Don’t Banish Kids With Lice

new clinical report from the American Academy of Pediatrics is a rare beacon of coherent thought about lice and children.

Rather than humiliating children and driving them away like lepers, the AAP recommends common-sense steps to identify and treat lice. Some facts really shouldn’t be in dispute:

  • Lice is not a serious illness or a significant hazard to health. They don’t make anyone sick, and they do not spread any disease.
  • Lice is not a sign of poor hygiene or parental failure.
  • Lice cannot jump or fly from person to person—they’re only transmitted by close and prolonged personal contact.
  • Transmission via objects—combs, hats, and pillowcases—is uncommon.
  • Most lice transmission occurs in neighborhoods and households, not in schools.

Nonetheless, a case of lice in a school seems to cause hysteria and panic. Children are marched through the “nurse’s office”, examined by a (sometimes) poorly trained parent, and sent home—usually because of a few flecks of dandruff or debris. Most kids sent home because of lice don’t even have them. Parents miss work, kids are humiliated, and households are turned upside down with washing and spraying and vacuuming and combing and worrying. There are whole industries, now, of people who can comb your child’s hair or use special treatments guaranteed to rid them of the pesky varmints.  To treat what is, at most, an itchy scalp.

Here’s what parents should keep in mind when they suspect their child has lice:

  • Lice are not difficult to diagnose. They run around the scalp. Look. If they’re there, you’ll see them. You can also “catch” them on a comb.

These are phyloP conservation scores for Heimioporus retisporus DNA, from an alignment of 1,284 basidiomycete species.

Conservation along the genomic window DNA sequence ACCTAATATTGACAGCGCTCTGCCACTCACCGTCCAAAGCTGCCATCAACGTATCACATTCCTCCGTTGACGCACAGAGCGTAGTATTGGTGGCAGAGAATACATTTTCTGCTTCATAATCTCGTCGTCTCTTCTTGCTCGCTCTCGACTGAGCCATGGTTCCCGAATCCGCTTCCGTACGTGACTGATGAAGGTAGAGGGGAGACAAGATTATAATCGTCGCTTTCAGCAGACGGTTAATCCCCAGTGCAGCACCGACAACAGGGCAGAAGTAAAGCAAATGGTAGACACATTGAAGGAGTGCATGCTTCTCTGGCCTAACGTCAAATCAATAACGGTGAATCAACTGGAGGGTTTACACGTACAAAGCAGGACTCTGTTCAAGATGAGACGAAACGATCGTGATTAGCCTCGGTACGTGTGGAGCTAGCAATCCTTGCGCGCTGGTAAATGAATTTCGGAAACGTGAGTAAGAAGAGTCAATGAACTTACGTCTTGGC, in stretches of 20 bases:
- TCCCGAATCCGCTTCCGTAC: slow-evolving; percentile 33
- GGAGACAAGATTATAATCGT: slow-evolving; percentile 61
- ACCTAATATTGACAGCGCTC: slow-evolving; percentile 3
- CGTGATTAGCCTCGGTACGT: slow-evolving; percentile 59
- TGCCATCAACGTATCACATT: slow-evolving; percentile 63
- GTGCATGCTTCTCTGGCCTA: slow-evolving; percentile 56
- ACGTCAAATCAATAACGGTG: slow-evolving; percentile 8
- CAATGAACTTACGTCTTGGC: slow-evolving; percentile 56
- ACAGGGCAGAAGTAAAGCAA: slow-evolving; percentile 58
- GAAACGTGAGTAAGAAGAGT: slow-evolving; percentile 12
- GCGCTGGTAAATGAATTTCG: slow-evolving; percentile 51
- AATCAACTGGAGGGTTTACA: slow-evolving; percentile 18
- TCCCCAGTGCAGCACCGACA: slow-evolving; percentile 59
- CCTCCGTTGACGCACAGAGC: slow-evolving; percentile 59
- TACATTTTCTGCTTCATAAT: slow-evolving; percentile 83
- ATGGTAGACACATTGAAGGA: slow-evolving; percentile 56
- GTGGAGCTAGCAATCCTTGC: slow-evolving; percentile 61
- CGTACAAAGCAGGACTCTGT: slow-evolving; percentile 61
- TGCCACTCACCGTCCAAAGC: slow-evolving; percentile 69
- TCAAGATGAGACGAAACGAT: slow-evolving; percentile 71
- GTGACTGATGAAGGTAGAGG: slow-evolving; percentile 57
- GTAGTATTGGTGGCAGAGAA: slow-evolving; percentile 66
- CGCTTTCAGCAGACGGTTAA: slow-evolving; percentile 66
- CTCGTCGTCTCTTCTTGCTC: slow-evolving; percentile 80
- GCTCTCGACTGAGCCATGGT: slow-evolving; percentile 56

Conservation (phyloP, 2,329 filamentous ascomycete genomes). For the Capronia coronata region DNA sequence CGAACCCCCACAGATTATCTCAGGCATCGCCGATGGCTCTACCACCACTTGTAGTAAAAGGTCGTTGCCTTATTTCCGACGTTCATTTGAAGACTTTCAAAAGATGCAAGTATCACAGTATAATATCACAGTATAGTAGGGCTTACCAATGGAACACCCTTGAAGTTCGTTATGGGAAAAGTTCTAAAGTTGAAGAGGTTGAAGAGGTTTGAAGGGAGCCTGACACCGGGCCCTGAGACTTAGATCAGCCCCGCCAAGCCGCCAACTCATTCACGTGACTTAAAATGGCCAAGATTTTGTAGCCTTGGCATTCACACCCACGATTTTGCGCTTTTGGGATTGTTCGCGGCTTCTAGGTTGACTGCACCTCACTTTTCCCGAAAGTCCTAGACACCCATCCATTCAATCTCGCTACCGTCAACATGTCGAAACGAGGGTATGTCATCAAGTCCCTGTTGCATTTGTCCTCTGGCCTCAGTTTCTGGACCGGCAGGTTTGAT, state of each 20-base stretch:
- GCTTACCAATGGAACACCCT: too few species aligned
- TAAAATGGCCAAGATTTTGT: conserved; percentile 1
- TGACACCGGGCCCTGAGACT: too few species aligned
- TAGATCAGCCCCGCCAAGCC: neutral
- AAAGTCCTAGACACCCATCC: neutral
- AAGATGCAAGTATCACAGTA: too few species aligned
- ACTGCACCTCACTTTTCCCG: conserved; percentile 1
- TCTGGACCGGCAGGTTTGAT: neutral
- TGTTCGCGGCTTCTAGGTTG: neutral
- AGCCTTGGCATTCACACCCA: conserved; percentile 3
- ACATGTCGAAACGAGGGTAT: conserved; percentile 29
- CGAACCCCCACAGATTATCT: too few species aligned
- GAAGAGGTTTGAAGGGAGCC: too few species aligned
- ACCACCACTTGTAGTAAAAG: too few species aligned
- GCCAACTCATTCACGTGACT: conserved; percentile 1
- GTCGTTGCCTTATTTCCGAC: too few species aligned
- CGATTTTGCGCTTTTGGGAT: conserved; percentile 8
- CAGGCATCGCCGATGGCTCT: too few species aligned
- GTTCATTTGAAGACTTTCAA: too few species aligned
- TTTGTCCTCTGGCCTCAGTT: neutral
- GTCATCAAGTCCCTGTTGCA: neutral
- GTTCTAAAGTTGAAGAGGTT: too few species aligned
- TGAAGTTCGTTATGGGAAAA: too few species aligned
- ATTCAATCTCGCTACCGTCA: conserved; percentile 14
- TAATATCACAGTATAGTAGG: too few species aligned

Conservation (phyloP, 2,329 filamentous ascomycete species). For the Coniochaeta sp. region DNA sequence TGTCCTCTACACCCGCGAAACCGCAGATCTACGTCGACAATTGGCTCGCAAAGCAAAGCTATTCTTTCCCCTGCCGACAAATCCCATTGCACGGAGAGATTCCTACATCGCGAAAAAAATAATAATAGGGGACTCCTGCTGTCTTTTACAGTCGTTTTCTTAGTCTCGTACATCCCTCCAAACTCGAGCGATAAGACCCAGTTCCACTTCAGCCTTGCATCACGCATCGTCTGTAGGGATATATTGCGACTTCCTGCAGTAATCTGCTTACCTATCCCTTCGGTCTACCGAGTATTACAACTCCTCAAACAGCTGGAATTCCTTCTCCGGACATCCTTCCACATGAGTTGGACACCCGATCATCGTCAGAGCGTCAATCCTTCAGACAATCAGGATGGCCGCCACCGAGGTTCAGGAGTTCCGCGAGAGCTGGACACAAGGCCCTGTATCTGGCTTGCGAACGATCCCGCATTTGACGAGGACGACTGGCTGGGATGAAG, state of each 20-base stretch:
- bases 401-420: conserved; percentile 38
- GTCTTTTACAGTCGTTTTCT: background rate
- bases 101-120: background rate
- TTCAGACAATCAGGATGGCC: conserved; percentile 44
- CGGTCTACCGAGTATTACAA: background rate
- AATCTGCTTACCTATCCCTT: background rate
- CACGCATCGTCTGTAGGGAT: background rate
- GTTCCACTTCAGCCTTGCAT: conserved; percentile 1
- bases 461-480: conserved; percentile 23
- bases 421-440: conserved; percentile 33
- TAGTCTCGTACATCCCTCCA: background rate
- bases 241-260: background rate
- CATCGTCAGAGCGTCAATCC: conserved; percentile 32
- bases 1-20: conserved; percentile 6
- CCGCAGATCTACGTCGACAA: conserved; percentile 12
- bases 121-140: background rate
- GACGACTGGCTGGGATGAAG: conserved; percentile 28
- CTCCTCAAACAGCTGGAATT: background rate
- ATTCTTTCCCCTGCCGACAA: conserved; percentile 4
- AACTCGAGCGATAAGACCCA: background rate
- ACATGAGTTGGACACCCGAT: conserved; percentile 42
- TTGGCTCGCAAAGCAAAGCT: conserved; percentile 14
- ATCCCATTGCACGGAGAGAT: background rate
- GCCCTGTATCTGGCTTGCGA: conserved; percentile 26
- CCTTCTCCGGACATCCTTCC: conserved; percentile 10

• Lice are not little fluffy bits of fuzz or little flakes of nothing.
  • Lice eggs (nits) look like sesame seeds, and they’re literally glued to individual hairs, down near the scalp. The live ones, ones that will hatch, are within ½ inch of the scalp. Any nits further out are dead or already-hatched.
  • OTC lice treatments (like “Nix”) work very well when used as directed. Repeat the treatment in 9 days to kill newly-hatched eggs before the little ones have a chance to mature and lay more eggs.
  • Most treatment failures are from improper use, failure to repeat treatment, or from re-infestation. True resistance to OTC products does occur, but it is not common. The people yelling about resistance are usually the same people who are trying to sell you something.
  • Combing can help treatment work (by dislodging viable eggs and removing live lice.)
  • Nit removal is not necessary for effective treatment, but some misguided schools insist that a child be nit-free before returning. That’s stupid, and it’s not recommended by legitimate health authorities. But, hey, I don’t make the rules.
  • It’s prudent to change and wash pillowcases—though even that is probably not necessary, as only 4% of pillowcases harbor live lice, even when someone with lice sleeps in the bed. Live lice cannot live off of a warm body for very long.
  • Consider washing items that have recently (within 2 days) come in contact with a child’s head, like hat or hair accessories, but exhaustive and widespread cleaning and vacuuming efforts are not needed. Widespread use of chemical sprays in the house is dangerous and unnecessary.

Most importantly, as the AAP says, it doesn’t make any sense to exclude children with lice or nits from school. That doesn’t decrease transmission, and it doesn’t prevent any important illness. Children with lice should be (correctly) identified and (correctly) treated, but they don’t need to be embarrassed, excluded, or humiliated.

Lice can make you or your child itch, and that’s not pleasant. But, really, they’re just another thing that you shouldn’t worry about. Safe treatment isn’t very difficult, and it usually works. It’s only our own sense of ick that’s turned lice and lice-removal into a Big Deal.

Now, excuse me while I scratch my head…writing this has made me itchy.

Full report from AAP on head lice

This blog was originally posted on The Pediatric Insider.

© 2015 Roy Benaroch, MD